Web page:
Project Space Balloon – Background

The below has been taken from the VK3BQ blog/website, and is aimed to provide some insight into the Project Space Balloon Team and what they do before the Clubs meeting and presentation Friday 7th March 2014.


PSB5 has been flown. The device was launched at around 11:30am north west of Bendigo and  I was able to track the device from around 12:30 when it was heigh enough to be seen from home. The path was very different from that expected when they ran the prediction 2 weeks ago, the device headed upwards and traveled north west from Bendigo slowly, very little wind. The device reached around 18km before popping just before 5pm, landing somewhere near the town of Boort. Last message received from bendigo was at 4:48pm. around 100km of ground distance covered in ~5 ½ hrs.

My UHF rig did most of the work. running the fldigi software decoding the RTTY and SSDV image data.

I was also able to connect my ft817 to my HF antenna and Signalink and a second computer and decode WSPR on 10MHz. I only managed one decode, around 3:40pm local time. but I got a HF HAB decode :D. it would have been good to do more HF work, but the various modes and jumping frequencies wasn’t super easy, thus I just focused on what I knew worked, (wspr).

Thanks PSB guys for running this launch. was fun to follow.

Some screen shots and a video of the UHF decode.


Decoding and tracking on UHF

psb5psb7 psb10psb11

WSPR decode on 10Mhz USB


Height Profile and some photos the payload took.


Landing spot in a field, and the team recovered the payload!.


The Path the Balloon took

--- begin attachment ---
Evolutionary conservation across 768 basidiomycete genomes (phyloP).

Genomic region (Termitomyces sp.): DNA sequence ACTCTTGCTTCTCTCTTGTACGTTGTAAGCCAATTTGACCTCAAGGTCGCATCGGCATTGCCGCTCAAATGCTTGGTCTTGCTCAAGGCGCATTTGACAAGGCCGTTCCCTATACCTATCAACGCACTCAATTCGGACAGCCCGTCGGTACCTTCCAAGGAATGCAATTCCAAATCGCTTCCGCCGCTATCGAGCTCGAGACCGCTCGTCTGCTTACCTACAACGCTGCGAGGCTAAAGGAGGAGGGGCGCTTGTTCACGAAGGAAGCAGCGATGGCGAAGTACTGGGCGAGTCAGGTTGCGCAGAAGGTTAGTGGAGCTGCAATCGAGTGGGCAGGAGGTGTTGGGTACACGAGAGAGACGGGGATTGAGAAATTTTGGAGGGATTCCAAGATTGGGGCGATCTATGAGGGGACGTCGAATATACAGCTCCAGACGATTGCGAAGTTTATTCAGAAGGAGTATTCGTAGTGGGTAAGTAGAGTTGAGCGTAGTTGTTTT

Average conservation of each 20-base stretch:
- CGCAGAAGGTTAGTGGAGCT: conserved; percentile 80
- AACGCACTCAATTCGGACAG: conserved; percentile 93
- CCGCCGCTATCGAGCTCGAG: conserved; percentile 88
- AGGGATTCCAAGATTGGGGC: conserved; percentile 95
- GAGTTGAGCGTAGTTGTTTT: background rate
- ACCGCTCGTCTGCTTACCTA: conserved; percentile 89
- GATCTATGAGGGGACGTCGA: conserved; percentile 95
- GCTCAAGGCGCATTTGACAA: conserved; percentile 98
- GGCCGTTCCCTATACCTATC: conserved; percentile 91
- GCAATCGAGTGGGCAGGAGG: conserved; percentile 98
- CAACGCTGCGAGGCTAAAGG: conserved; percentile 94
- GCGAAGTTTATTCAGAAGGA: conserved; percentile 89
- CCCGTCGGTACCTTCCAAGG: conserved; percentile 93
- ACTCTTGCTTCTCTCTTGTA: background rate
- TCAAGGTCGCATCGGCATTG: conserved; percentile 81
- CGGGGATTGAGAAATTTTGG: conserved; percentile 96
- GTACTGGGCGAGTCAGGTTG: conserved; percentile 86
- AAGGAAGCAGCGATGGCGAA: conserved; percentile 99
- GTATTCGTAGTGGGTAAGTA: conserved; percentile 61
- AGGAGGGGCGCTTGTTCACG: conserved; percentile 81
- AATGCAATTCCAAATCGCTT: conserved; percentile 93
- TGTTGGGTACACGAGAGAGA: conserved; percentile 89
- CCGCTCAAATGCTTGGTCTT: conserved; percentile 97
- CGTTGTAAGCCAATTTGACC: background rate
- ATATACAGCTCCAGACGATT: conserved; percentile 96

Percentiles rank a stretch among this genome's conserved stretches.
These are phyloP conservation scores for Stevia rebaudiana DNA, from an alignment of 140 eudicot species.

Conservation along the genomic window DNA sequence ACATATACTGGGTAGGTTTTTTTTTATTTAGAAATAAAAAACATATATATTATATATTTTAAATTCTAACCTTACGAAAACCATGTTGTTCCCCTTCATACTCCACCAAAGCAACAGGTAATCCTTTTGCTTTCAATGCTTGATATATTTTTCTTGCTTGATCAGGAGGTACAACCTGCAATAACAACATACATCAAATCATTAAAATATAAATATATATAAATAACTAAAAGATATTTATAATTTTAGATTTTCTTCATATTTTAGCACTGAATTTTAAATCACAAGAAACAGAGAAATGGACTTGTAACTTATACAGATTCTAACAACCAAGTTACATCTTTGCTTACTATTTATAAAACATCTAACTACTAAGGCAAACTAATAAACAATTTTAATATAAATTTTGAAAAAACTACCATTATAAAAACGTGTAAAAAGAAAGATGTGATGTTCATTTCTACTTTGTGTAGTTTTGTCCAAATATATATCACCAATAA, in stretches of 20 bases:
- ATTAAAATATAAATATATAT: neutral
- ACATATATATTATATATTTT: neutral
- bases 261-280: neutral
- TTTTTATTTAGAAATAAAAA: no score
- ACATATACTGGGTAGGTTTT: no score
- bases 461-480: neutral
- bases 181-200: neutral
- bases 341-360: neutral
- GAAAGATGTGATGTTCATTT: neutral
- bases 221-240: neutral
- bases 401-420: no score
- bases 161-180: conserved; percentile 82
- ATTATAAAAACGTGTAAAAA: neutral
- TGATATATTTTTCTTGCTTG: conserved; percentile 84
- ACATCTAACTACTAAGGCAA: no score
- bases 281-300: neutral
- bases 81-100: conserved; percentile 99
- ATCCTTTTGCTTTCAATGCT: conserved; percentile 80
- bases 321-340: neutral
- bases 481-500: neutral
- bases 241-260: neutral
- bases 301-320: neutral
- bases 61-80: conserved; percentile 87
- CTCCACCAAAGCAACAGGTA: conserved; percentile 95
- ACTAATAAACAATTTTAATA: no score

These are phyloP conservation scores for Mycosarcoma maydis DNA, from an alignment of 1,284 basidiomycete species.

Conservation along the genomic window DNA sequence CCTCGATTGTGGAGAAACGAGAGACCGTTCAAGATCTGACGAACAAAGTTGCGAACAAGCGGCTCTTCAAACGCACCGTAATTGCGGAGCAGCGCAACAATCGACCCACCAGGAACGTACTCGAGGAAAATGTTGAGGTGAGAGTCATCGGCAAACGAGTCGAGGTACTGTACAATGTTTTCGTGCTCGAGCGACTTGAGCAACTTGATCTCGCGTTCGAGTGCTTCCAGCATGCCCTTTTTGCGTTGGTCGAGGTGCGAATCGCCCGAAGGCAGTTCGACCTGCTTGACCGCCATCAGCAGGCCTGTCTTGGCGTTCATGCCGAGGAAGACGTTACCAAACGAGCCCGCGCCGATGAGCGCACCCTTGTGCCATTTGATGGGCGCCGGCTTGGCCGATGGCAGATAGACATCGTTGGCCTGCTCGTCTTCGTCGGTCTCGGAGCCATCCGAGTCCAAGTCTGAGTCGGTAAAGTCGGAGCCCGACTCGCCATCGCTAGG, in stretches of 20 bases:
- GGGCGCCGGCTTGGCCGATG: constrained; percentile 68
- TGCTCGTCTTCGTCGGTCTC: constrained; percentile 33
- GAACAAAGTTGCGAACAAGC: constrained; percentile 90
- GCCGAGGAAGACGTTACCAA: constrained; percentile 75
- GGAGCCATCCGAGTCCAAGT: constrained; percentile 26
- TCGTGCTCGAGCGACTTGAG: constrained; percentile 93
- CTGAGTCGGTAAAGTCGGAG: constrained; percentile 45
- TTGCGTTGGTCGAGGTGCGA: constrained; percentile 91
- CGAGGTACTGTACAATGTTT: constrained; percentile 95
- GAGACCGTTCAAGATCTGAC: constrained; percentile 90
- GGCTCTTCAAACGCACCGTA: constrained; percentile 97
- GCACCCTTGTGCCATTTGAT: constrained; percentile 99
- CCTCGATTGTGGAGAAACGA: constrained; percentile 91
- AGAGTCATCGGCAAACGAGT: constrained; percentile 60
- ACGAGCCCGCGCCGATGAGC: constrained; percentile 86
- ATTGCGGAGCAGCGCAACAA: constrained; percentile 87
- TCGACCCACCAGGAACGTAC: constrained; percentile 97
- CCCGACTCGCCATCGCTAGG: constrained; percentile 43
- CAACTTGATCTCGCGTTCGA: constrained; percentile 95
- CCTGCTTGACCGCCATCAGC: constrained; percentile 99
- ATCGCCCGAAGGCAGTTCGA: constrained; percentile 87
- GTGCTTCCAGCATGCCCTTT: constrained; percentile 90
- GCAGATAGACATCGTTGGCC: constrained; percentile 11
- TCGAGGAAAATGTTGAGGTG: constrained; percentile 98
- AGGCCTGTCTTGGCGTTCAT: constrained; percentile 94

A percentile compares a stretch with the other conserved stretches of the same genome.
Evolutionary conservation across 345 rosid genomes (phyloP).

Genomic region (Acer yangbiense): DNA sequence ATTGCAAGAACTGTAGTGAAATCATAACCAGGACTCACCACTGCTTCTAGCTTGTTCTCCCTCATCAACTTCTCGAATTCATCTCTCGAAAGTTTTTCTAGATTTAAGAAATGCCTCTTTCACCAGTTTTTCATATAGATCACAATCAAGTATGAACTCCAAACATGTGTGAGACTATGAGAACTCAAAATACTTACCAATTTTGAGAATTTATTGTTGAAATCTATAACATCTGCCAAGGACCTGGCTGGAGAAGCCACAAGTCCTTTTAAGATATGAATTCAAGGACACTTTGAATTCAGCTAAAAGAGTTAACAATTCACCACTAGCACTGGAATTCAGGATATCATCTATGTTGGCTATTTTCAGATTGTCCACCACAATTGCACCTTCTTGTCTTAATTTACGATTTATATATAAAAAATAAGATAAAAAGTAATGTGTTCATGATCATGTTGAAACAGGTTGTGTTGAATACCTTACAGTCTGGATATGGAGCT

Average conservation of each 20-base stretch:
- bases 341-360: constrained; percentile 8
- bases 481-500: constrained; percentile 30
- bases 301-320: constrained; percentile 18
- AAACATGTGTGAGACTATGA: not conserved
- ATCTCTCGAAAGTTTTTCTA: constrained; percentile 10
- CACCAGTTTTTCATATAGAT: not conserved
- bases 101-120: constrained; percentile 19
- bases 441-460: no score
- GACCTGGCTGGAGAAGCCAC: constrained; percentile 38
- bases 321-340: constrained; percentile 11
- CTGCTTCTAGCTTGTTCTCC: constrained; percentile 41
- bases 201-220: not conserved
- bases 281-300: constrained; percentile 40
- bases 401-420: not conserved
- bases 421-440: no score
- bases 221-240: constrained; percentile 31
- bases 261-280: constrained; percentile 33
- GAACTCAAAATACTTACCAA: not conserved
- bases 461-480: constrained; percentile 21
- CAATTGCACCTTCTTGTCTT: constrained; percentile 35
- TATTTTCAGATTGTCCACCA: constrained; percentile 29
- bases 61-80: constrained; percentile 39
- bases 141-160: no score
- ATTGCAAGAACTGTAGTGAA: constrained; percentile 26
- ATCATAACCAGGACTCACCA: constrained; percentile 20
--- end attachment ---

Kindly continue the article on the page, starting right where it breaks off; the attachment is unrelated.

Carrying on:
In late June, an email arrived on the VK APRS list promoting another High Altitude Ballon Launch, this time from Bendigo (central Victoria). run by the guys!.

The Launch was slated for midday Saturday July 6th (what a nifty birthday pressie for me!), a small balloon carrying a Raspberry PI payload with Camera and LIPD 434mhz 25mw transmitter. the launch was a little late, the guys who run this appear to be learning and understanding the best way to get these to happen along the way. ++ The weather hadnt been the best very strong winds and some rain through Victoria.

This was the first lauch I had watched/followed/tracked that run a REAL time camera sending (slowly) images to the ground and to the server to create the images, crowd sourced with checksums, the images come down in small packets using RTTY at 300bps.

The details were:

  • – Frequency 434.650Mhz (+-10Khz), USB
  • – RTTY with 460Hz shift, 300 baud, 8 bit ASCII, no parity, one stop bit.
  • – Hardware is a Rev A Raspberry Pi, with a 25mW UHF transmitter module.
  • – Antenna is a quarter-wave with radials.
  • – Expected “cruising” altitude is 20km.

this SSDV software is a special version of fldigi, and optimised for high altitude balloons.

From home in Mt Waverley, on my small vertical in the backyard, I was able to track the balloon from around 45mins after launch (some issues with my end config, the flight team had changed the !) through to it crossing the coast near Orbost, others were able to track it as it headed to New Zealand.

The last transmission was received at 07:48 UTC, where it was at 17859m and 320km East of Lake Entrance, heading towards NZ at 141km/h.
We tried to raise our friends from NZ for further tracking but the timing wasn’t good, most people were sleeping! By now the batteries would have run out, or the balloon have bursted.

  • Max alt: 18556m
  • Distance travelled before losing contact: 690km, in 5h46m
  • Max ground speed >250km/h 
  • Maximum number of tracking stations for one packet: 14

These little balloons are great fun, cheap to make and easy to fly. I look forward to helping track the next one!.